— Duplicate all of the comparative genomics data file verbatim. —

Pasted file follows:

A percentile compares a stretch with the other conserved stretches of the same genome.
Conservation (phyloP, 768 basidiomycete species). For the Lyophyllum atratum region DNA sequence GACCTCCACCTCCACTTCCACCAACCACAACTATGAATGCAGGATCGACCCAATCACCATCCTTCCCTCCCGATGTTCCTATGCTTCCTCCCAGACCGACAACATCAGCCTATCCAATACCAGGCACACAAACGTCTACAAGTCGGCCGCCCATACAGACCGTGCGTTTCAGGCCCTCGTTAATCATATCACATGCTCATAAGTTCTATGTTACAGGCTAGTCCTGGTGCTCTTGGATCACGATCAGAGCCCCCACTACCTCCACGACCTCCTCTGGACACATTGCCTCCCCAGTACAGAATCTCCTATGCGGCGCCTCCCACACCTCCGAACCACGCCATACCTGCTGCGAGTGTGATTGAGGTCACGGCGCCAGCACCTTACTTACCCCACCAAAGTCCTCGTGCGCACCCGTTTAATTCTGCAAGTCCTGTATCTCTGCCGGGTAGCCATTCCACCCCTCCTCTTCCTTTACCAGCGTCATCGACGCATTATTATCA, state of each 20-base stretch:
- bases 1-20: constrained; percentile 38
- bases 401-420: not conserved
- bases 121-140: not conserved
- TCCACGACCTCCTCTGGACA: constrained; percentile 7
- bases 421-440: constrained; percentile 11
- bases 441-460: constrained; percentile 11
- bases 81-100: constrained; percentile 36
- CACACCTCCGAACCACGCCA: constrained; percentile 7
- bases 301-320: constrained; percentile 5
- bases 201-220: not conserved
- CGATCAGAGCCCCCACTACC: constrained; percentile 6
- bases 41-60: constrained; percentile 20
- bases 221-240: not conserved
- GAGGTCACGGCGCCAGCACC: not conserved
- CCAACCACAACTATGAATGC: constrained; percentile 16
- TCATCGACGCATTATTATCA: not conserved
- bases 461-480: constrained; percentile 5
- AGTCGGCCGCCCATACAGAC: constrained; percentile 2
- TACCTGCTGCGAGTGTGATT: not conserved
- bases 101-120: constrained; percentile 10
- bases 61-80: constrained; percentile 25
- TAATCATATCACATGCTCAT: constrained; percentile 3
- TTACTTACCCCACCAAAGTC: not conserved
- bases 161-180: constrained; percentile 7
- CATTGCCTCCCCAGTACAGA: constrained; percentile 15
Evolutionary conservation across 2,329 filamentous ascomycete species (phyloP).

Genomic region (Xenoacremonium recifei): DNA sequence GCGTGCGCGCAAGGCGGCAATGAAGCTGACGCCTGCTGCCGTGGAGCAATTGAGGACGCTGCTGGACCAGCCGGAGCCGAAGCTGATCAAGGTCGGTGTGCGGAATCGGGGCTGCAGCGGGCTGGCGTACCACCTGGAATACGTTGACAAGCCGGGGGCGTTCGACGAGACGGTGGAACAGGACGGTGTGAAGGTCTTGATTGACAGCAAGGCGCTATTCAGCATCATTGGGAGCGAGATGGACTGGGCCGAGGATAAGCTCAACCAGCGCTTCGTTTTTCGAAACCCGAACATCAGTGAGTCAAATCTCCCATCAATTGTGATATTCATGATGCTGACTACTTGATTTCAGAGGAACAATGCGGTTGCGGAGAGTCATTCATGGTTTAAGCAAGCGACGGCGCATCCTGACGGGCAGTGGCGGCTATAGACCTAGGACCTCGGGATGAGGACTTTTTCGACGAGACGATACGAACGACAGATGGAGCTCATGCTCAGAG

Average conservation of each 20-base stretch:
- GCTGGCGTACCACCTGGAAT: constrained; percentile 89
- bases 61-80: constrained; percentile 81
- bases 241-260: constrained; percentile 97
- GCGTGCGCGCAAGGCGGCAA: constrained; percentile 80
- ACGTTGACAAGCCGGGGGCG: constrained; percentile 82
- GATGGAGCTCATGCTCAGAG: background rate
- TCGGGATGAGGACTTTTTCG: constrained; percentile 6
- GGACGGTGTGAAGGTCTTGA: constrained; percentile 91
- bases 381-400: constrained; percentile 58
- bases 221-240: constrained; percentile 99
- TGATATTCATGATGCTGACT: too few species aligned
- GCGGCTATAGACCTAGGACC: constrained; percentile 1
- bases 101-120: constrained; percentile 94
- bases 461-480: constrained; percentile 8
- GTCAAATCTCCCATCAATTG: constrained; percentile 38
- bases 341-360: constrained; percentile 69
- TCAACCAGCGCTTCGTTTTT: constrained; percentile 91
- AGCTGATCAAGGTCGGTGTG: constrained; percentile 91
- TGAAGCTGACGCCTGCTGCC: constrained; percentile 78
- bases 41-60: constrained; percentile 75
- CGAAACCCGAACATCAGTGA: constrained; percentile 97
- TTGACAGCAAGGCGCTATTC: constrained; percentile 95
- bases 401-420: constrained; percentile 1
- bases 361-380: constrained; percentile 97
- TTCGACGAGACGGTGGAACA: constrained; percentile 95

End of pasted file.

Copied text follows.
A percentile compares a stretch with the other conserved stretches of the same genome.
Conservation (phyloP, 768 basidiomycete species). For the Lyophyllum atratum region DNA sequence GACCTCCACCTCCACTTCCACCAACCACAACTATGAATGCAGGATCGACCCAATCACCATCCTTCCCTCCCGATGTTCCTATGCTTCCTCCCAGACCGACAACATCAGCCTATCCAATACCAGGCACACAAACGTCTACAAGTCGGCCGCCCATACAGACCGTGCGTTTCAGGCCCTCGTTAATCATATCACATGCTCATAAGTTCTATGTTACAGGCTAGTCCTGGTGCTCTTGGATCACGATCAGAGCCCCCACTACCTCCACGACCTCCTCTGGACACATTGCCTCCCCAGTACAGAATCTCCTATGCGGCGCCTCCCACACCTCCGAACCACGCCATACCTGCTGCGAGTGTGATTGAGGTCACGGCGCCAGCACCTTACTTACCCCACCAAAGTCCTCGTGCGCACCCGTTTAATTCTGCAAGTCCTGTATCTCTGCCGGGTAGCCATTCCACCCCTCCTCTTCCTTTACCAGCGTCATCGACGCATTATTATCA, state of each 20-base stretch:
- bases 1-20: constrained; percentile 38
- bases 401-420: not conserved
- bases 121-140: not conserved
- TCCACGACCTCCTCTGGACA: constrained; percentile 7
- bases 421-440: constrained; percentile 11
- bases 441-460: constrained; percentile 11
- bases 81-100: constrained; percentile 36
- CACACCTCCGAACCACGCCA: constrained; percentile 7
- bases 301-320: constrained; percentile 5
- bases 201-220: not conserved
- CGATCAGAGCCCCCACTACC: constrained; percentile 6
- bases 41-60: constrained; percentile 20
- bases 221-240: not conserved
- GAGGTCACGGCGCCAGCACC: not conserved
- CCAACCACAACTATGAATGC: constrained; percentile 16
- TCATCGACGCATTATTATCA: not conserved
- bases 461-480: constrained; percentile 5
- AGTCGGCCGCCCATACAGAC: constrained; percentile 2
- TACCTGCTGCGAGTGTGATT: not conserved
- bases 101-120: constrained; percentile 10
- bases 61-80: constrained; percentile 25
- TAATCATATCACATGCTCAT: constrained; percentile 3
- TTACTTACCCCACCAAAGTC: not conserved
- bases 161-180: constrained; percentile 7
- CATTGCCTCCCCAGTACAGA: constrained; percentile 15
Evolutionary conservation across 2,329 filamentous ascomycete species (phyloP).

Genomic region (Xenoacremonium recifei): DNA sequence GCGTGCGCGCAAGGCGGCAATGAAGCTGACGCCTGCTGCCGTGGAGCAATTGAGGACGCTGCTGGACCAGCCGGAGCCGAAGCTGATCAAGGTCGGTGTGCGGAATCGGGGCTGCAGCGGGCTGGCGTACCACCTGGAATACGTTGACAAGCCGGGGGCGTTCGACGAGACGGTGGAACAGGACGGTGTGAAGGTCTTGATTGACAGCAAGGCGCTATTCAGCATCATTGGGAGCGAGATGGACTGGGCCGAGGATAAGCTCAACCAGCGCTTCGTTTTTCGAAACCCGAACATCAGTGAGTCAAATCTCCCATCAATTGTGATATTCATGATGCTGACTACTTGATTTCAGAGGAACAATGCGGTTGCGGAGAGTCATTCATGGTTTAAGCAAGCGACGGCGCATCCTGACGGGCAGTGGCGGCTATAGACCTAGGACCTCGGGATGAGGACTTTTTCGACGAGACGATACGAACGACAGATGGAGCTCATGCTCAGAG

Average conservation of each 20-base stretch:
- GCTGGCGTACCACCTGGAAT: constrained; percentile 89
- bases 61-80: constrained; percentile 81
- bases 241-260: constrained; percentile 97
- GCGTGCGCGCAAGGCGGCAA: constrained; percentile 80
- ACGTTGACAAGCCGGGGGCG: constrained; percentile 82
- GATGGAGCTCATGCTCAGAG: background rate
- TCGGGATGAGGACTTTTTCG: constrained; percentile 6
- GGACGGTGTGAAGGTCTTGA: constrained; percentile 91
- bases 381-400: constrained; percentile 58
- bases 221-240: constrained; percentile 99
- TGATATTCATGATGCTGACT: too few species aligned
- GCGGCTATAGACCTAGGACC: constrained; percentile 1
- bases 101-120: constrained; percentile 94
- bases 461-480: constrained; percentile 8
- GTCAAATCTCCCATCAATTG: constrained; percentile 38
- bases 341-360: constrained; percentile 69
- TCAACCAGCGCTTCGTTTTT: constrained; percentile 91
- AGCTGATCAAGGTCGGTGTG: constrained; percentile 91
- TGAAGCTGACGCCTGCTGCC: constrained; percentile 78
- bases 41-60: constrained; percentile 75
- CGAAACCCGAACATCAGTGA: constrained; percentile 97
- TTGACAGCAAGGCGCTATTC: constrained; percentile 95
- bases 401-420: constrained; percentile 1
- bases 361-380: constrained; percentile 97
- TTCGACGAGACGGTGGAACA: constrained; percentile 95